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In what way does Shakespeare's play 'Much Ado About Nothing' reflect the stereotypical views held about women by Elizabethan men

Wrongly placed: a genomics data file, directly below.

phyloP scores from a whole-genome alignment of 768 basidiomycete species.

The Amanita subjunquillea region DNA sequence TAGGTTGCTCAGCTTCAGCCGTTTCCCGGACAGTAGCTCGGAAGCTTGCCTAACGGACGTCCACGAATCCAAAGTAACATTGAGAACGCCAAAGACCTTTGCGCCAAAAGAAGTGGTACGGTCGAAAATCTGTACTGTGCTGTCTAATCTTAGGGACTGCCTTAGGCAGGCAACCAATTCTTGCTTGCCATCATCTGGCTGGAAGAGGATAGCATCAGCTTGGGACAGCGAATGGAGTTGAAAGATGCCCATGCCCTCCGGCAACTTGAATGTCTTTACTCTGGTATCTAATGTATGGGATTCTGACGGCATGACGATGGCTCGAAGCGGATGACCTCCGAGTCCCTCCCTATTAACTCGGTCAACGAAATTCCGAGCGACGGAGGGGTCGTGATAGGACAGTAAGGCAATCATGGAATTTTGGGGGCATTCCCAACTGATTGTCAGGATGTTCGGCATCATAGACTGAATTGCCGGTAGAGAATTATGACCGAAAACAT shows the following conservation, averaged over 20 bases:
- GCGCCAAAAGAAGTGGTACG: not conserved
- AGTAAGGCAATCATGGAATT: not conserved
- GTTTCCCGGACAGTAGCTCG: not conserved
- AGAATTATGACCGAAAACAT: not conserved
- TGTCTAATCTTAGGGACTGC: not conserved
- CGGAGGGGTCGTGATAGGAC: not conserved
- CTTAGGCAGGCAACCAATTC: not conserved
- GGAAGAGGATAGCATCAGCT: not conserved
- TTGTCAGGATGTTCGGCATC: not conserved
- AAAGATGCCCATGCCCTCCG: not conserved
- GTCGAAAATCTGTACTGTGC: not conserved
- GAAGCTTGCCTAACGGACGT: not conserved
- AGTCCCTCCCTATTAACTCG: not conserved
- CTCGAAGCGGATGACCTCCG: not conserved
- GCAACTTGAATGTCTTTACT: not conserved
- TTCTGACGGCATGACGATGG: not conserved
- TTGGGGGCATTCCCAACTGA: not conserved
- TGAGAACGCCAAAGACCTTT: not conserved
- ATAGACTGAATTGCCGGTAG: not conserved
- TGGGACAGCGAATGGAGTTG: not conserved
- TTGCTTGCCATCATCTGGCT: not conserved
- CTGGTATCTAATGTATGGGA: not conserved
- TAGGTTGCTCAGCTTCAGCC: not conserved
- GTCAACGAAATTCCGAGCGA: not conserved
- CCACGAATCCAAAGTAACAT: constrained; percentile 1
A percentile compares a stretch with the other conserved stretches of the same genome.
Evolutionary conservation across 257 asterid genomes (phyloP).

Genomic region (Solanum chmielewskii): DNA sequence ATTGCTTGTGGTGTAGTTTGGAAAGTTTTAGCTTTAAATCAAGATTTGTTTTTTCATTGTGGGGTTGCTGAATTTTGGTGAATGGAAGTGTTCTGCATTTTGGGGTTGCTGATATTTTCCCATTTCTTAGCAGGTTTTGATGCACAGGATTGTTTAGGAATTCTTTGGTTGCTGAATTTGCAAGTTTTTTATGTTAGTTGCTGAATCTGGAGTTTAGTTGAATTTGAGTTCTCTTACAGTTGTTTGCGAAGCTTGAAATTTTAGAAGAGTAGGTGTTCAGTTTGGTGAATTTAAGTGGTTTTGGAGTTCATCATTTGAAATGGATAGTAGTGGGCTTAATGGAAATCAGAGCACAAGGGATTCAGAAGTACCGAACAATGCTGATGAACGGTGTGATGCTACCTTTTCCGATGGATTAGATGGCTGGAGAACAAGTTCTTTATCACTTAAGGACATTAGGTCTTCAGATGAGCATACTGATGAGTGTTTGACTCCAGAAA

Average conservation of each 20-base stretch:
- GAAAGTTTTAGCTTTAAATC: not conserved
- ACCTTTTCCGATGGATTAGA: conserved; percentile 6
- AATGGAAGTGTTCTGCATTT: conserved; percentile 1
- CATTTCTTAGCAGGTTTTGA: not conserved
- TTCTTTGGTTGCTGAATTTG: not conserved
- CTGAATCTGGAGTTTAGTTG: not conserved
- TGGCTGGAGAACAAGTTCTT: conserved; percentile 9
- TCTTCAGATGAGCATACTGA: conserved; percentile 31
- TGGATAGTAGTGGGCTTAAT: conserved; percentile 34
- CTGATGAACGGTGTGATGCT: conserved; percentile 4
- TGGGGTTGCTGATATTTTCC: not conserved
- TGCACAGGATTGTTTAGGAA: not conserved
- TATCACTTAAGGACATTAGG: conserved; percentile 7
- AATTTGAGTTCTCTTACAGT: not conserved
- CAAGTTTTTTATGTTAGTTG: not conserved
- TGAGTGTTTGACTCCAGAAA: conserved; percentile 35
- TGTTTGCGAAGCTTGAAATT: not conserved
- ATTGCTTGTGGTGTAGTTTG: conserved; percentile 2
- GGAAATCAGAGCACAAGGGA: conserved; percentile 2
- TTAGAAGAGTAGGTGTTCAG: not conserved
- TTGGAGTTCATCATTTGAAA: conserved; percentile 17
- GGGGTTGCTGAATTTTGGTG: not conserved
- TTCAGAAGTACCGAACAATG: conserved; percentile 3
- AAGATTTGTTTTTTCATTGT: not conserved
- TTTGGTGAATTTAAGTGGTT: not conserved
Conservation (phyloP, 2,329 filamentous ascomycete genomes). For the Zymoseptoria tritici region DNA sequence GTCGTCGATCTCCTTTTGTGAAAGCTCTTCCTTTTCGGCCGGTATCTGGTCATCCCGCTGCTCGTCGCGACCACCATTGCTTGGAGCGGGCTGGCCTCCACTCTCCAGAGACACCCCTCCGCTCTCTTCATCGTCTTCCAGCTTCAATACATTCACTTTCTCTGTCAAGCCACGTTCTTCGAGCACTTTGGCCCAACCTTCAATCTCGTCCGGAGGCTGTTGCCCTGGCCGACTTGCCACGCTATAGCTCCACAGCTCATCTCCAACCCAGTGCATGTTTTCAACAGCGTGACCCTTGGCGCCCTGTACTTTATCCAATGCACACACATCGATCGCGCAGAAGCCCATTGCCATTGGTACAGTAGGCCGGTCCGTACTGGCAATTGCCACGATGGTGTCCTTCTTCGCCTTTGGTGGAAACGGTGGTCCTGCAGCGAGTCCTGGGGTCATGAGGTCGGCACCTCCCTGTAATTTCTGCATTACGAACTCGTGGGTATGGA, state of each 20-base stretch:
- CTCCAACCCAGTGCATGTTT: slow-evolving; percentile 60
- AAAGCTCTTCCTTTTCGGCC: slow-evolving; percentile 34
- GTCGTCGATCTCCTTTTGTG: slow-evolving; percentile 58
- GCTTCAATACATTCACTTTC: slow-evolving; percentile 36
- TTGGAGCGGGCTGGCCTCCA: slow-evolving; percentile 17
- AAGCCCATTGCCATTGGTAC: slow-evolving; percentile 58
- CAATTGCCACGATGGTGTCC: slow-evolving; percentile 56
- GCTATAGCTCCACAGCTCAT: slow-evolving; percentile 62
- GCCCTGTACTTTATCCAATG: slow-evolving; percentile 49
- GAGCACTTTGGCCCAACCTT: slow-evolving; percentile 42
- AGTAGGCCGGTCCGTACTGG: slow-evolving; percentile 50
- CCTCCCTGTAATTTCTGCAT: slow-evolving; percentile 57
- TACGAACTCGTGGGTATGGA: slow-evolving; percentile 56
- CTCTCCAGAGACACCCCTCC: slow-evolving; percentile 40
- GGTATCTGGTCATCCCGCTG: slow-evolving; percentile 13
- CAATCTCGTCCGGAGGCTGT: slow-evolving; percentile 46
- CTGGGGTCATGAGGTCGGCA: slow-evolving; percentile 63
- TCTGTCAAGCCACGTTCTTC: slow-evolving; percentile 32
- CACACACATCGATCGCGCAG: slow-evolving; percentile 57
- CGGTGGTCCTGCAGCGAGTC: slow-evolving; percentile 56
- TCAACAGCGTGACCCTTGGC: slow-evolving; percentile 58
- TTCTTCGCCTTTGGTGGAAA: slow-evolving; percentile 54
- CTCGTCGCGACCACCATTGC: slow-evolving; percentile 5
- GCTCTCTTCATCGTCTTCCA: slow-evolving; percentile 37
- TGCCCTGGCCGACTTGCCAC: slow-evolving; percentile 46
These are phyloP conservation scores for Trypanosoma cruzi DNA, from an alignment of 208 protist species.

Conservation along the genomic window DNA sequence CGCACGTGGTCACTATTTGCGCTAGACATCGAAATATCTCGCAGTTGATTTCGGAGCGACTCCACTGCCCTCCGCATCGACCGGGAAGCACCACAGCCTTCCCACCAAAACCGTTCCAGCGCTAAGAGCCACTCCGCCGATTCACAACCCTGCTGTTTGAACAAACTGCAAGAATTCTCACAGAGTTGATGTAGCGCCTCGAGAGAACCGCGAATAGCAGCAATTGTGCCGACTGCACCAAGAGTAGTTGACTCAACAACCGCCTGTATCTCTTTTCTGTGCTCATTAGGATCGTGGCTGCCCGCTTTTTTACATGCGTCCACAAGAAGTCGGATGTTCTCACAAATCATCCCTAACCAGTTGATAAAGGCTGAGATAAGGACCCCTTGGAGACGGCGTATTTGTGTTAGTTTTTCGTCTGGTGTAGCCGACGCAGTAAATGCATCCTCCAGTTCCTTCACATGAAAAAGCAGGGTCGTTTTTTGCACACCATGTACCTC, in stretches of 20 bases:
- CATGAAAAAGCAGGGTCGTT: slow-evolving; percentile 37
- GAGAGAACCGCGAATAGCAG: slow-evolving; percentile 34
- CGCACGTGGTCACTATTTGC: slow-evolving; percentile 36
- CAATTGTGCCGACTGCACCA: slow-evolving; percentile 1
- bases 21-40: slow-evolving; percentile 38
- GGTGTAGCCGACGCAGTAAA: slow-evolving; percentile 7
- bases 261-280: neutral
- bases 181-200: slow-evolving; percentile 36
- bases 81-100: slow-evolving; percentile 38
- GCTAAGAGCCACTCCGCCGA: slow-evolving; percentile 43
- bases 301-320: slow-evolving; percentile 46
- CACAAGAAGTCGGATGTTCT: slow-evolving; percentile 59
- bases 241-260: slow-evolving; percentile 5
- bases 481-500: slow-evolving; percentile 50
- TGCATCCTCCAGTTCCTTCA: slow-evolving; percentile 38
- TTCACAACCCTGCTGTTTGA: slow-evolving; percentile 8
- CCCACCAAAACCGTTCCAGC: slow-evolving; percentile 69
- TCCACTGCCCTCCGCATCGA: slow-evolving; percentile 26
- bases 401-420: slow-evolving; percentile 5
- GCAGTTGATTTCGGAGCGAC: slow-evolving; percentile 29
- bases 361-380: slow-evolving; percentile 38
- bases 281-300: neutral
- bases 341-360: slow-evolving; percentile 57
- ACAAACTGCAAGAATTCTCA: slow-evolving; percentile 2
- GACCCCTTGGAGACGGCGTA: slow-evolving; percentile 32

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In what way does Shakespeare's play 'Much Ado About Nothing' reflect the stereotypical views held about women by Elizabethan men Introduction Much Ado About Nothing exemplifies a kind of deliberately puzzling title that seems to have been popular in the late 1590s. Indeed, the play is about nothing; it merely follows the relationships of Claudio and Hero, and in the end, the play culminates in the two other main characters falling in love, which, because it was an event that was quite predictable, proves to be much ado about nothing The pronunciation of the word "nothing" would, in the late 16th Century, have been "noting," and so the title also apparently suggests a pun on the word, "noting," and on the use of the word "note" as an expression of music. In II.3, Balthasar is encouraged to sing, but declines, saying, "note this before my notes; there's not a note of mine that's worth the noting." However, Don Pedro retorts, "...Note notes, forsooth, and nothing," playing on Balthasar's words, and also demanding that he pay attention to his music and nothing else. In addition, much of the play is dedicated to people "noting" (or observing) the actions of others (such as the trick played on Beatrice and Benedick by Leonato, Hero and Claudio). They often observe and overhear one another, and consequently make a great deal out of very little. Furthermore, women were very oppressed and maltreated during the time, and their status in society was very low. Their names were tarnished with classes, such as "Goddess," "Adulterer," "whore/wife" and "Shrew", and each woman was classed under those headings. They were classed as "nothing" and this title, again, could be a play with those words, as the play is mostly about women, and how they manipulate men, and how men manipulate women - hence, the woman ("Nothing") being the main character, consequently the title, Much Ado about nothing (women). ...read more.